Any idea why this petroleum jelly separates at room temperature?

YoungLiaYoungLia Member
edited July 2016 in Formulating
At room temperature (20-27C or 68-80F) somewhat we noted separation (liquid part exist) on my formulation which contain 95% USP petroleum jelly and 5% solids. We presume its from the petroleum jelly as we also noted liquid phase when we tried storing the petro jelly  at 25C or 77F.  
The manuf MSDS claims that the melting point is 45-60C or 113-140F.

What does the industry do with this kind of petro jelly to ensure homogeneity at room temperature? It will be problematic for packaging later on if it separates at room temperature...

Or should we throw this petro jelly to the bin and get a better one?
The one I've used is not the cheapest - USP grade and $15/kg!

I have also requested 5 other suppliers in a quest for different USP Petroleum Jelly, but can someone share something please? 
Anything I have to do before processing petro jelly or anything I need to look out for when purchasing petro jelly? Being all the same CAS number, experience counts I suppose. Anyone?

It also appear to me putting the Petroleum jelly through three roll mill ( to make my product) also makes more liquid phase at room temperature. Any thoughts?

Thanks heaps in adv.

Young Lia


Comments

  • PerryPerry Administrator, Professional Chemist
    Did you test the melting point?
  • BobzchemistBobzchemist Member, PCF student
     I wouldn't trust the MSDS very much. Did you get a Certificate of Analysis?

    Perry's right, as usual - you need to test the melting point range yourself.

    Also, "petroleum jelly" is almost always a homogeneous material, especially at room temperature - there should be no liquid present. So, it does sound like you may have been the target of deceitful practices. True petroleum jelly can be mimicked by a gelled mixture of mineral oil and waxes. This is much, much cheaper (for the supplier) than the real material is. Unfortunately, the gel can break down and release the mineral oil, and this is made much more apparent by shear, which is what you're seeing when you roller mill.

    I would recommend finding a different supplier.
    Robert Zonis, Sr. Formulation Chemist, Beaumont Products "All opinions and comments expressed are my own, have no relation to Beaumont Products, are fully copyrighted, and may not be used without written permission."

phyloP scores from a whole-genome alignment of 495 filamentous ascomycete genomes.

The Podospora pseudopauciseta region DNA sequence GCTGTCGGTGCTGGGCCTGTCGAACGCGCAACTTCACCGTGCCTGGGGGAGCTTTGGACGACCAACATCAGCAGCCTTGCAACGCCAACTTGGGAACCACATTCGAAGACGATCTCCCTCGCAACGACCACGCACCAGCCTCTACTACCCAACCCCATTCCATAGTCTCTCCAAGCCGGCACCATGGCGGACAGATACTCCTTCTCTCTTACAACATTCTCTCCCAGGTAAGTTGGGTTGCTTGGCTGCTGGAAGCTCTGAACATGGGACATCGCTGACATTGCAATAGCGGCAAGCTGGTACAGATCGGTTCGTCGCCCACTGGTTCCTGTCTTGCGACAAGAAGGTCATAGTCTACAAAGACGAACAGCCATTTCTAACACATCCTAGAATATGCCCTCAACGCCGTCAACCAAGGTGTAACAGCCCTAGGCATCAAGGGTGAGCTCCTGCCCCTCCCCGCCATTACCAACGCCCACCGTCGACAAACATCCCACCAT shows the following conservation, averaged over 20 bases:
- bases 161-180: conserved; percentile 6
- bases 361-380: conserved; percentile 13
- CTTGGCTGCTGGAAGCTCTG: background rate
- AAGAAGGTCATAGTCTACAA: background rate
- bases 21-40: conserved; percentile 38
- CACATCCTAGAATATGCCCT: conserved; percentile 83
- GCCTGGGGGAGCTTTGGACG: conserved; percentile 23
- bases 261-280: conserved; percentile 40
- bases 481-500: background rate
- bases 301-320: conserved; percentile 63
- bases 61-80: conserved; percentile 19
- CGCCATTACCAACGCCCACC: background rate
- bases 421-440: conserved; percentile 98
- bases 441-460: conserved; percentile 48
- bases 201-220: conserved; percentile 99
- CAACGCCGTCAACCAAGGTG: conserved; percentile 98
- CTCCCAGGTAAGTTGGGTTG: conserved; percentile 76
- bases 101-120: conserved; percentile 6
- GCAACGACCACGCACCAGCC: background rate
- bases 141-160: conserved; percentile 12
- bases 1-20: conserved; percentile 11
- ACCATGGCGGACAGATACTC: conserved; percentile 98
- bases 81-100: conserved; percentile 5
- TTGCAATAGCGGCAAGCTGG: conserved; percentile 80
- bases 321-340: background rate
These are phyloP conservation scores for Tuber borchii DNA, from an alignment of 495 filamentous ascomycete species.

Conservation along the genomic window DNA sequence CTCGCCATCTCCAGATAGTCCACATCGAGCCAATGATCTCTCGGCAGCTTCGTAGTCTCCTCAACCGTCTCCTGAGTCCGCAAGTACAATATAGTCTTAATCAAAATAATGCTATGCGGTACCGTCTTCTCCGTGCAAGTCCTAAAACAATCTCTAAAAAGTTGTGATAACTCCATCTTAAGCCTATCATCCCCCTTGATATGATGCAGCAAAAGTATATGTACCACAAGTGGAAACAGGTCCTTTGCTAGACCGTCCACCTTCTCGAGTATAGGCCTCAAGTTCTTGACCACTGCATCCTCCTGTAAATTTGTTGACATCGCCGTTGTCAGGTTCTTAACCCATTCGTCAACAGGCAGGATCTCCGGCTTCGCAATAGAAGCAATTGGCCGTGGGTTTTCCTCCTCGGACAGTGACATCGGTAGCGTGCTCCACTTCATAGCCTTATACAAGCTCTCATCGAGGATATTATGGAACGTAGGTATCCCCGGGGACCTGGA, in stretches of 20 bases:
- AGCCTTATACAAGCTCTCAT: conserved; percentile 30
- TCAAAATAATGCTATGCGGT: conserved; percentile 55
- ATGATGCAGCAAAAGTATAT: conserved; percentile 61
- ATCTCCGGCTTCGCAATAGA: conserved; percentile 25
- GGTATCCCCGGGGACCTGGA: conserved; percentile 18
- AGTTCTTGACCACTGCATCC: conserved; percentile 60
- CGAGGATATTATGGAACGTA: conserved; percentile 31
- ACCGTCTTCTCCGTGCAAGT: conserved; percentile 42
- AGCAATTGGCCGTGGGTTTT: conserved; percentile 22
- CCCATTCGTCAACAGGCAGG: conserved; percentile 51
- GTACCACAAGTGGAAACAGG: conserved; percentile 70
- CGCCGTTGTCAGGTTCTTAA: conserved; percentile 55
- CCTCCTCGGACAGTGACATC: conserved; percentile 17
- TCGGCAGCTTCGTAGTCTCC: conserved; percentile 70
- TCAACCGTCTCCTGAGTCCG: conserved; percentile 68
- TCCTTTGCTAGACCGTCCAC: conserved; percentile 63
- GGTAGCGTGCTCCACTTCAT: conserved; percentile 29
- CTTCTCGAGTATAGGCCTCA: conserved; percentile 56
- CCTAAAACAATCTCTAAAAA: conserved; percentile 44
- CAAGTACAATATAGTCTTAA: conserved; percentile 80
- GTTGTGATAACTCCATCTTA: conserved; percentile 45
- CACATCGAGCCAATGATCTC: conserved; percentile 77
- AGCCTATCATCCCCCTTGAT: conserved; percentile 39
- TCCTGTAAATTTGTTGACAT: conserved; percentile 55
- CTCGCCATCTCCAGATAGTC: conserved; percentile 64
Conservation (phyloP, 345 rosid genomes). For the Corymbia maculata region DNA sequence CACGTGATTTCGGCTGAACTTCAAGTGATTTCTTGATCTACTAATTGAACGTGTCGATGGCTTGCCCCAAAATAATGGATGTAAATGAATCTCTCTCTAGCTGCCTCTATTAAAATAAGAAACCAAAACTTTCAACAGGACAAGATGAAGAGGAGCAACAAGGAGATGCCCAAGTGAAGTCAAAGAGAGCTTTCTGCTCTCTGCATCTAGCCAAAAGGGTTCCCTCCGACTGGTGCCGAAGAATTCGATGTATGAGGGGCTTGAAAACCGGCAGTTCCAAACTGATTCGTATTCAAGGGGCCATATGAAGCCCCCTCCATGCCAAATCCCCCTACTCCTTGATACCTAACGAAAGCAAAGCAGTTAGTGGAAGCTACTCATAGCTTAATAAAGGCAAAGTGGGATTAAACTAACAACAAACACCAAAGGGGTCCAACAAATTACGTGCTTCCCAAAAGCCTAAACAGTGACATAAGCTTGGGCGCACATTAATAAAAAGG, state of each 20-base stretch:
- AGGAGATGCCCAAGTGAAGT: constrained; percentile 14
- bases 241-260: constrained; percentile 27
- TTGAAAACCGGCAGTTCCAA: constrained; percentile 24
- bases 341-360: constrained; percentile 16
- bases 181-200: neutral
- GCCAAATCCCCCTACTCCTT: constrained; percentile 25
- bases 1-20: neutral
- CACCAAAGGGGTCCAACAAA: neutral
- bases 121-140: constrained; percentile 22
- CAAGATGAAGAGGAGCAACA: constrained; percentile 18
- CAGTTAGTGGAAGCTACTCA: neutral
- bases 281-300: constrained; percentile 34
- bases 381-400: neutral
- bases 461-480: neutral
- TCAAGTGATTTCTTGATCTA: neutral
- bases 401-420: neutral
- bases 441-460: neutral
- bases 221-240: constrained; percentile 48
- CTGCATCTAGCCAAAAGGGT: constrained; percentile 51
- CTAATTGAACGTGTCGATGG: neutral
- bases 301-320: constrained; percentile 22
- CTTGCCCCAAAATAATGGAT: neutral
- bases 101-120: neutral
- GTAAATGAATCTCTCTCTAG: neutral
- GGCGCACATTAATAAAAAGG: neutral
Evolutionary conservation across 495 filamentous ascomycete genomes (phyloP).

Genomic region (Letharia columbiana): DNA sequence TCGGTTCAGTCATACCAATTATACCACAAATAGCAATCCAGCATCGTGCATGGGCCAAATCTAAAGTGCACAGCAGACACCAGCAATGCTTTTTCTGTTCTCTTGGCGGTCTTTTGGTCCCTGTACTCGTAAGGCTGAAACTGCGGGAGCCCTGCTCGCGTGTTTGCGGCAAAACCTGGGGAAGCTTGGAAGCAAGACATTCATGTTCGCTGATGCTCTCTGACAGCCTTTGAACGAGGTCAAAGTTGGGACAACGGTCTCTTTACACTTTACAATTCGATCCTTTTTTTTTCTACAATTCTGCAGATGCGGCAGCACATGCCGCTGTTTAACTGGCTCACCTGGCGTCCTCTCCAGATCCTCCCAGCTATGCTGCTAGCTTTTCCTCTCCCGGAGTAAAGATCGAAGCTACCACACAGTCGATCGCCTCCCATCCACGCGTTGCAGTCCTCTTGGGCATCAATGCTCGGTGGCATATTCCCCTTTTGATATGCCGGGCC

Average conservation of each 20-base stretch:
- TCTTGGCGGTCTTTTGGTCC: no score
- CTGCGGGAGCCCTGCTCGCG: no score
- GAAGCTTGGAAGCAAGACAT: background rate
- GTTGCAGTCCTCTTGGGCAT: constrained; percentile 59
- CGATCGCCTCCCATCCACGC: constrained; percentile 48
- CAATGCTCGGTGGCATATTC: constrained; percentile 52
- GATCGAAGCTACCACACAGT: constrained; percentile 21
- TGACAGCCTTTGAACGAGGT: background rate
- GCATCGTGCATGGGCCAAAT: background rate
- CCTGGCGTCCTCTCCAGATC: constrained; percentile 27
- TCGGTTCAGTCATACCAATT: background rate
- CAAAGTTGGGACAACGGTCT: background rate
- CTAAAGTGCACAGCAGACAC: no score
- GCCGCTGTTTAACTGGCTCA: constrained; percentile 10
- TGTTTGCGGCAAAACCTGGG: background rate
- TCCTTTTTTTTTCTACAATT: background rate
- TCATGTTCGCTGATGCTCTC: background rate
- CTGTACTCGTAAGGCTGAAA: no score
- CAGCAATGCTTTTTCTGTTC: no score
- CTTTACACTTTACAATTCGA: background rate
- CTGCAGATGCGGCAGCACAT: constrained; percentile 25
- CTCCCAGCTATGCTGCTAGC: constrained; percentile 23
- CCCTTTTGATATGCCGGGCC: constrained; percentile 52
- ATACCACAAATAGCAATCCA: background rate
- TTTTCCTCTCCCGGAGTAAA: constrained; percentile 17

• Yes, it was stored in a 25C/77F room, it gives out liquid phase. Other petroleum jelly on the test did not. 
    Did suspect some fishy business, because the item doesn't have batch number. Complaint, and got a replacement but batch number doesn't tally with the CoA. Thanks for the input.
     
    And yes, this experience add extra measures in validating raw material coming in.
    Cant believe some people still do this in their business. 

    Any other test I should do to validate the supplied Petroleum Jelly prior use?

  • chemicalmattchemicalmatt Member, Professional Chemist
    Young, I've found in most cases that petrolatum is the better material to use over petroleum jelly.  Ask for petrolatum white USP grade, never have a problem again.  Petroleum jelly, sometimes referred to as "mineral jelly", is indeed a mixture of mineral oil, paraffins and microcrystalline waxes, all from the same white oil cut from crude petroleum. Your supplier obviously did some black-art chemical mixing to produce something close to the commercial product, then took it to market.  $15 per kg! Man, I am SOOO in the wrong business.
  • BobzchemistBobzchemist Member, PCF student
    I totally missed that - I think of petrolatum and "petroleum jelly"  as two different names for the same product.
    Robert Zonis, Sr. Formulation Chemist, Beaumont Products "All opinions and comments expressed are my own, have no relation to Beaumont Products, are fully copyrighted, and may not be used without written permission."
  • Yes, I also think petrolatum and petroleum jelly is the same with the same CAS number. USP petrolatum is the USP petroleum jelly. BP/Ph Eur/JP are also equivalent to USP.
    The catch is USP or non USP petroleum have the same CAS number. 
  • Chemist77Chemist77 Member, PCF student
    Revelation for me as well, all this time I was happy treating them same. 
Sign In or Register to comment.